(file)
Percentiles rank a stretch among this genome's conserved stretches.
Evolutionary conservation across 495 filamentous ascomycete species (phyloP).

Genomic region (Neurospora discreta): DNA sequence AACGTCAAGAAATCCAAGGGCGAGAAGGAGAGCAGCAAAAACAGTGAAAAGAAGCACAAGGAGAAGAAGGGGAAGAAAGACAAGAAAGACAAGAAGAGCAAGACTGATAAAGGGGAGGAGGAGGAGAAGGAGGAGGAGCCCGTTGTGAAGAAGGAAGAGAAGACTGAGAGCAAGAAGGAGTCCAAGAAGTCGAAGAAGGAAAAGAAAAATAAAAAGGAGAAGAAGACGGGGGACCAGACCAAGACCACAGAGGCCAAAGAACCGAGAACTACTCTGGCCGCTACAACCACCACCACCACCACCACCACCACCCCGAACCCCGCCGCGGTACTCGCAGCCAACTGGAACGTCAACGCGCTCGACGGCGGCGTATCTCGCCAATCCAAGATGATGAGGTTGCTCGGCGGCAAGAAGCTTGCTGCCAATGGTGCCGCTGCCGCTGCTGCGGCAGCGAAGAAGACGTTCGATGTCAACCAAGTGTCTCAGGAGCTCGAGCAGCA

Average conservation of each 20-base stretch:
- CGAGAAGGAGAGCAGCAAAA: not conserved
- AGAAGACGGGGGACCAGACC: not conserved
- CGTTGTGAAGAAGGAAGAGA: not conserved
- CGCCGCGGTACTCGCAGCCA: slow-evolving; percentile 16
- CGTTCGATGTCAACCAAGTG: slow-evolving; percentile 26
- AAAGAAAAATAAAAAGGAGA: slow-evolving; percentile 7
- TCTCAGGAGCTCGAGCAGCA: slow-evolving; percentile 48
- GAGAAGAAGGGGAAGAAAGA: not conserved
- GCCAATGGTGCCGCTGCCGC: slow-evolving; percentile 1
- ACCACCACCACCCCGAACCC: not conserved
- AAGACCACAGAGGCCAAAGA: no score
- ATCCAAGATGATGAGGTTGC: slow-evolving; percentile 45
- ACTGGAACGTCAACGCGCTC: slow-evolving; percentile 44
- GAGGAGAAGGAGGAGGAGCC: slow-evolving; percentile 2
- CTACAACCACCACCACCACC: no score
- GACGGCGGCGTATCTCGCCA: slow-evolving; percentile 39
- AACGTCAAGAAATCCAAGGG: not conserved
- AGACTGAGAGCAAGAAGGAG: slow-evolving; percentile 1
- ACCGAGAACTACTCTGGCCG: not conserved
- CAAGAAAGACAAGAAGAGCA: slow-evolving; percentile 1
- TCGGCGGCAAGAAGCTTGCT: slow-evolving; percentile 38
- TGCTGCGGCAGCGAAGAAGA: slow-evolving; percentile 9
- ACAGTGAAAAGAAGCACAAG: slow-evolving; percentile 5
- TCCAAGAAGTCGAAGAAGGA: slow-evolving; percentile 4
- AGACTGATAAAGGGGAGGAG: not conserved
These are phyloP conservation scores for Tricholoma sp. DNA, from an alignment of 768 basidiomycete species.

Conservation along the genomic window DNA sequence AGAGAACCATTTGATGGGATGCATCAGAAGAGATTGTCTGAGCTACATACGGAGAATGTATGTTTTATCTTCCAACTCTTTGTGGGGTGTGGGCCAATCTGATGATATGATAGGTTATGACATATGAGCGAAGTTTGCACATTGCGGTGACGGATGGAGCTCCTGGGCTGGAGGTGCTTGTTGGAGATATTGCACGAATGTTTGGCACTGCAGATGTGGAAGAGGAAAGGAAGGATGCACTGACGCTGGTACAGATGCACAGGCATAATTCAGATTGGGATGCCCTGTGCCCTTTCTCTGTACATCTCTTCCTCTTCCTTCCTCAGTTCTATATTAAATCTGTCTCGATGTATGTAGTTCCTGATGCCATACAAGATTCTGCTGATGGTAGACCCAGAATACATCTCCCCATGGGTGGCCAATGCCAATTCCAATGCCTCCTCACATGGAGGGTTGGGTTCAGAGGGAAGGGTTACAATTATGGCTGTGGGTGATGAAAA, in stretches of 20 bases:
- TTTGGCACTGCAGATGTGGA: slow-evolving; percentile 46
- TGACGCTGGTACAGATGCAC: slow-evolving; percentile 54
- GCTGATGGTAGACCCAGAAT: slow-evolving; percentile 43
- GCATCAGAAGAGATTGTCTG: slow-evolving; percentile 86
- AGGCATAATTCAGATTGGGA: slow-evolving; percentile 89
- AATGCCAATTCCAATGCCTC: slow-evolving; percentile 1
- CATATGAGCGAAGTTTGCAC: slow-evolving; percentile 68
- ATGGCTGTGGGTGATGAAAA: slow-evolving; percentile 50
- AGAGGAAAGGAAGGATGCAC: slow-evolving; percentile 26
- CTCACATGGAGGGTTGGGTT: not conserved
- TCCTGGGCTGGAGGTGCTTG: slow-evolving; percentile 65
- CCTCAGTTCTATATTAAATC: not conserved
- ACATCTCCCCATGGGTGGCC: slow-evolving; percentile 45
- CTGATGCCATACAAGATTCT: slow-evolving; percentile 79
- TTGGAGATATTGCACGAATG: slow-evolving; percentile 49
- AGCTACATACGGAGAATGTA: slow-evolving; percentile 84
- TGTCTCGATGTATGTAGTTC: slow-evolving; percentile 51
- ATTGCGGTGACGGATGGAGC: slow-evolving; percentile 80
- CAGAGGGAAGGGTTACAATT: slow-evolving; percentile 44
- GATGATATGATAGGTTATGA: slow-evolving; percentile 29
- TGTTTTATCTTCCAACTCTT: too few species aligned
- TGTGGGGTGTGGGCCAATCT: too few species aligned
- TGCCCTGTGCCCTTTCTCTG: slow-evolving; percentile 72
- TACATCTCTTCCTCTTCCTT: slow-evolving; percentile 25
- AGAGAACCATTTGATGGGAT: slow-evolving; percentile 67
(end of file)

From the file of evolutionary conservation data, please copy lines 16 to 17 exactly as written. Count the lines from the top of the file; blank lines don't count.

- ATCCAAGATGATGAGGTTGC: slow-evolving; percentile 45
- ACTGGAACGTCAACGCGCTC: slow-evolving; percentile 44